If you hadn't noticed, there was a pretty hefty controversy over the burial of Boston Marathon bombing suspect Tamerlan Tsarnaev. Boston mayor Thomas Menino said he would not allow Tsarnaev's body to be buried in the city. But "burying the dead is a work of mercy" contended Sister Rena Mae Gagnon, a 77-year-old nun who eloquently represented the other side of the argument. Sister Rena Mae protested outside the funeral home where Tsarnaev's body languished for nearly three weeks after he was killed in a gun battle with police.
An anonymous source finally stepped forward and offered an unmarked grave in Virginia so that Tsarnaev's body - and the debate - could be put to rest. But the entire episode is a powerful reminder of the importance of ritual and gestures, even in an era where we'd like to think that cold facts, data, and rationality always carry the day.
Burials are a particularly sensitive matter. Consider the case of what to do with Richard III's body, discovered last year beneath a car park in Leicester. Or the controversy over how Osama bin Laden was buried at sea by the US military in May 2011. Radical clerics were outraged by what they suspected to be American mistreatment of a Muslim. Some US commentators were incensed, too. In fact, the disposal of Bin Laden's remains was handled in strict accordance with Islamic precepts and practices - the deceased's body having been washed, placed in a white sheet, with religious remarks read and translated into Arabic by a native speaker. Dignity and respect for the most dastardly terrorist of our time, came the outcry from some quarters.
In 1985 a bitter confrontation erupted between the US and West Germany when Chancellor Helmut Kohl sought to host President Ronald Reagan for a visit to a military cemetery in Bitburg. The occasion was intended as a moment of historic reconciliation between the two nations. However, the cemetery turned out to contain the graves of 49 members of the Waffen-SS. And the strained point, made by proponents of the visit on both sides of the Atlantic, that the Waffen-SS - a combat force - was not the same as the notorious SS, the elite guard of the Nazis responsible for the worst crimes against humanity, only made things worse.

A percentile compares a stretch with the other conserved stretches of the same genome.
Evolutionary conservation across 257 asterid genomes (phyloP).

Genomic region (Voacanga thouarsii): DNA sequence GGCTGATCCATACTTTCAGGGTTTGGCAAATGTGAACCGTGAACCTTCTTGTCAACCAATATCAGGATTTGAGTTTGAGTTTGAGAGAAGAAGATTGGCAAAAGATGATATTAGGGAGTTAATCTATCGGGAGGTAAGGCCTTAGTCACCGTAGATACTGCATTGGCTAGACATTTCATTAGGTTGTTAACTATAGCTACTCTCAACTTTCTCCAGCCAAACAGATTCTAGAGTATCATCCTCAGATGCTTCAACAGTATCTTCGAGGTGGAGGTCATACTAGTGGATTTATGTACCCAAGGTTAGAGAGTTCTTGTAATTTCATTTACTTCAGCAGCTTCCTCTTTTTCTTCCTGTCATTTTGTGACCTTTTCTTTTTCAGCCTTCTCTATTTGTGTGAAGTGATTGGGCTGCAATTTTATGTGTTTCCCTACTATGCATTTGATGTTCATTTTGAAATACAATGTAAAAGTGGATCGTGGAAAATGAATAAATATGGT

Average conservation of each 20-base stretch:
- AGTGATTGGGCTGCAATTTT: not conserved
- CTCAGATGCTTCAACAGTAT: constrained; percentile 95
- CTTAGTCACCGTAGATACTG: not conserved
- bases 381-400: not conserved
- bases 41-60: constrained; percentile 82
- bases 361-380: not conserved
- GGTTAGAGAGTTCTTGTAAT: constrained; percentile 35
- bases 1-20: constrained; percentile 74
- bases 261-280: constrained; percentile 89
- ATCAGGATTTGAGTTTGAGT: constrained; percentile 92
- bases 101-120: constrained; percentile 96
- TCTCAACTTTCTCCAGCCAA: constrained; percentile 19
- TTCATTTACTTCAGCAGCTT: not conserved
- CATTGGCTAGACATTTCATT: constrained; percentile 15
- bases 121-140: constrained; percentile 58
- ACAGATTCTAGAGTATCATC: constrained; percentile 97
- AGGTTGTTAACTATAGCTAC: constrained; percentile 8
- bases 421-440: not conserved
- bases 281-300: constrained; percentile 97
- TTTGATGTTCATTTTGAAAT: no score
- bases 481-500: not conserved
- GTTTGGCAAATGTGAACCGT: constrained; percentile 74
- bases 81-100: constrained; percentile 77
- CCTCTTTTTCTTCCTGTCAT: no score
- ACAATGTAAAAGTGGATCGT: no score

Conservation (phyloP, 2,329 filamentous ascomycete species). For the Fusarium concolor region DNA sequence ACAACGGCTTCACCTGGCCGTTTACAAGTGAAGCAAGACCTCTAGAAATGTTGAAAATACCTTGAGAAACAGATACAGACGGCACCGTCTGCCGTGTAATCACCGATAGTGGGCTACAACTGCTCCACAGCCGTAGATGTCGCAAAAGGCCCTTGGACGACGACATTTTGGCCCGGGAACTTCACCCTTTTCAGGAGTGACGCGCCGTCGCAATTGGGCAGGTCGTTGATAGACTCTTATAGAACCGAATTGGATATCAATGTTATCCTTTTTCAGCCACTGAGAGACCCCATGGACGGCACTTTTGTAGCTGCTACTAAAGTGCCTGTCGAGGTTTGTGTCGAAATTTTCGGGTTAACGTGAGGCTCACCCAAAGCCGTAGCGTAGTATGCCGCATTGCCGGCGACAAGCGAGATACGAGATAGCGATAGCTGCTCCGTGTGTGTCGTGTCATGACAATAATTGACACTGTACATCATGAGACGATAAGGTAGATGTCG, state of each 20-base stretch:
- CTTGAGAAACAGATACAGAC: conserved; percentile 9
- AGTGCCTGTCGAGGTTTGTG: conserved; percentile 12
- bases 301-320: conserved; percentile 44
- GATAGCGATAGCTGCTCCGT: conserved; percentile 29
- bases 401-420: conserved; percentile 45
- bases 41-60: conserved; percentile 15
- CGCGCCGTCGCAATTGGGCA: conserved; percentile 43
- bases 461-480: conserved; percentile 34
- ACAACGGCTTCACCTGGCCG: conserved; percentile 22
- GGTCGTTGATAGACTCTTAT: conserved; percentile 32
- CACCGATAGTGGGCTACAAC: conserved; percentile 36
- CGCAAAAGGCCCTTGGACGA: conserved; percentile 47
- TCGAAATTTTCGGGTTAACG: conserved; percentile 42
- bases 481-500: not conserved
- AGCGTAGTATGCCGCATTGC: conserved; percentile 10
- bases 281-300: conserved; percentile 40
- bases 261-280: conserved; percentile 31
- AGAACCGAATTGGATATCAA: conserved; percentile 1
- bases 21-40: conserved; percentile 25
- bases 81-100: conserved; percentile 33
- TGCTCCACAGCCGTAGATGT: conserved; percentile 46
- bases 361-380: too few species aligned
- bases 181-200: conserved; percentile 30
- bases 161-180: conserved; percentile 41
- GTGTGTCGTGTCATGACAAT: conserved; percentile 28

There's a larger point here that goes well beyond burials. Rituals are important. Gestures, even seemingly small ones, can be extremely powerful. They strike chords deep within us.
In late 2005 Tony Blair was pilloried by critics for not returning home promptly from a working holiday in Egypt to oversee tsunami relief operations from 10 Downing Street - even though Britain had begun to lead the aid effort from the moment the disaster occurred. As a practical matter, what's more, there was really nothing Blair could do from London at that particular moment that he wasn't already doing from abroad.
The conclusion is obvious, though: Blair should have jumped on the first plane home (or directly to the affected region).
I had the CEO of a major multinational corporation explain to me how, at a time of difficulty and downsizing for his company, he stopped using the corporate jet for business trips - even though his flying commercial actually offered no economic benefit to the company and its employees. In contrast, remember the US auto industry execs who flew to Washington in late 2008 aboard private jets to ask Congress for a taxpayer bail out?
The conclusion here seems equally obvious: MBA programmes should require classes in decency and common sense.
Incidentally, the word 'gesture' comes from medieval Latin meaning 'bearing, behaviour' and has come to signify 'action undertaken in good will to express feeling'.
Which reminds of Iain Duncan Smith's quip, in the midst of the UK's contentious austerity and welfare reform debate, that he could live off £53 a week. Just for sake of argument, maybe the government minister could. But who cares? The point is whether others can, and whether in this instance the budget cutter has empathy for those who are most vulnerable and affected by the cuts.
Who was right in the Boston burial debate?
I think the mayor and the nun both had a point. I think both were sincere and authentic, qualities crucial to any effective gesture. I think local police chief Gary Gemme had a point, too. It was Gemme who in the end urged someone to step forward with a cemetery plot, saying: "We are not barbarians. We bury the dead."
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